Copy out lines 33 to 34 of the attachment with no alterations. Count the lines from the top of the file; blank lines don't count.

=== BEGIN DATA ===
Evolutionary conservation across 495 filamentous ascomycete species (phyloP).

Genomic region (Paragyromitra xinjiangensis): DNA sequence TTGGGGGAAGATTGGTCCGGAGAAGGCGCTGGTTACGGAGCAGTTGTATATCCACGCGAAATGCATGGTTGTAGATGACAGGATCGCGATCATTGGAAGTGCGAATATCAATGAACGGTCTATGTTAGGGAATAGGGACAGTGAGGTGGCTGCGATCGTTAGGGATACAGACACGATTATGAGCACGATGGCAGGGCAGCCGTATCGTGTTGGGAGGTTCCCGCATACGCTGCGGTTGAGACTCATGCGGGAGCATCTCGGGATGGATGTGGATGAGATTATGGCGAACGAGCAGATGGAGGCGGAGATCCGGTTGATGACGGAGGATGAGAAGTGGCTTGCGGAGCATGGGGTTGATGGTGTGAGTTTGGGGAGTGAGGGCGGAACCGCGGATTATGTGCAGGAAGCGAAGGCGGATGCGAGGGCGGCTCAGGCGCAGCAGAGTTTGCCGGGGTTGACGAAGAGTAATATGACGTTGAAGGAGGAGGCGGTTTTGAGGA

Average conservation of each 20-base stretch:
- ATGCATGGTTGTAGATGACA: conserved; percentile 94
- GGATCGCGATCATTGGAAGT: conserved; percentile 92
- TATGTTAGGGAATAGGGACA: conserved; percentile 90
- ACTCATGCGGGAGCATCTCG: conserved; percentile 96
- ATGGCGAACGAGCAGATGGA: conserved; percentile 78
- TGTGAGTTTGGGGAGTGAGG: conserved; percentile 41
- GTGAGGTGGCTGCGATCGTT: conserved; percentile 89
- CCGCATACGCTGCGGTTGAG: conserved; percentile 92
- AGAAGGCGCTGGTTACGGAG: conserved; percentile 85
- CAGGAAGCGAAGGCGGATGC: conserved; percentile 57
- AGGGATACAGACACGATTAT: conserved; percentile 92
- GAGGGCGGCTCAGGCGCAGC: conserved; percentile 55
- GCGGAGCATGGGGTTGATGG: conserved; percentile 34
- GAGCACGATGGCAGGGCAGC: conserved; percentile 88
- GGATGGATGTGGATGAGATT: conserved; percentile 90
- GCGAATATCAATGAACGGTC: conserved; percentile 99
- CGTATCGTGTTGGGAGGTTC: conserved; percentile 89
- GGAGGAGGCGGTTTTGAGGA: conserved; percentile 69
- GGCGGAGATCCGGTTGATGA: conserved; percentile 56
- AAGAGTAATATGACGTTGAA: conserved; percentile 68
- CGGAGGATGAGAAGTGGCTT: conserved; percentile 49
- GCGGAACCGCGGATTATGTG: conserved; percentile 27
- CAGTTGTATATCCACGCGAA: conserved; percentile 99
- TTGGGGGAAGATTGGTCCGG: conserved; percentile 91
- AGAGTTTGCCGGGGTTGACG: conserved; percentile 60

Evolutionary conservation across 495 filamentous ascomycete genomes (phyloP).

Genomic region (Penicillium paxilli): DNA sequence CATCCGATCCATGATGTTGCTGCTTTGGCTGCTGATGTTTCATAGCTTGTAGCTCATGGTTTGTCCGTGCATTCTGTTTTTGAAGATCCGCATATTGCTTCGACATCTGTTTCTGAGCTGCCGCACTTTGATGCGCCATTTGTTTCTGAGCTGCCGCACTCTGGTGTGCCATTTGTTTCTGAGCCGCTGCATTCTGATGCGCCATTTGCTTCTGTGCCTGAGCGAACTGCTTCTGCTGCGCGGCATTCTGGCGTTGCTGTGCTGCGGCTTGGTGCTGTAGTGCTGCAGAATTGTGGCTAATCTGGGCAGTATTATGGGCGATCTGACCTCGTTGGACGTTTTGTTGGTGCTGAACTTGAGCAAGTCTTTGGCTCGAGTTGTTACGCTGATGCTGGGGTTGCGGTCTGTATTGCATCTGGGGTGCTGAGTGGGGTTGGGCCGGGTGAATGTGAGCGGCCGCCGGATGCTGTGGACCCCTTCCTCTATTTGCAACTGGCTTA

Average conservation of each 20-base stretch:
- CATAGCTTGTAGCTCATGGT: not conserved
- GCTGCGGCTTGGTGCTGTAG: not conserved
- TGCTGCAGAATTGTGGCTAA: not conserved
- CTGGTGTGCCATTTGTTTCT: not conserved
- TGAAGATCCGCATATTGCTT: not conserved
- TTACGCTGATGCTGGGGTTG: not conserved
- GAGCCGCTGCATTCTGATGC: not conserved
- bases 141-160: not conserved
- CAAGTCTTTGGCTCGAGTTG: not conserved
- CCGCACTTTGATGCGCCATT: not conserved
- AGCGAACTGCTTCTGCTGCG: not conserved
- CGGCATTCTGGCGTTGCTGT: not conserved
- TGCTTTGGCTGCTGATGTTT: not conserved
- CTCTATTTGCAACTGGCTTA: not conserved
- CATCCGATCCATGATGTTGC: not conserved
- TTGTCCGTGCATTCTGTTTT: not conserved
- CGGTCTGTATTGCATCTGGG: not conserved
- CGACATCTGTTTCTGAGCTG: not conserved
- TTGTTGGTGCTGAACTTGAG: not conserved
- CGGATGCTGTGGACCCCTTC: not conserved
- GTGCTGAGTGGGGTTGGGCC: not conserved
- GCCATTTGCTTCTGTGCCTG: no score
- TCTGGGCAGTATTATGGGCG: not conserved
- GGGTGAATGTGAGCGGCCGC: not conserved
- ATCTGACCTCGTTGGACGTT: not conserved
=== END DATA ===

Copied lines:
- GCTGCGGCTTGGTGCTGTAG: not conserved
- TGCTGCAGAATTGTGGCTAA: not conserved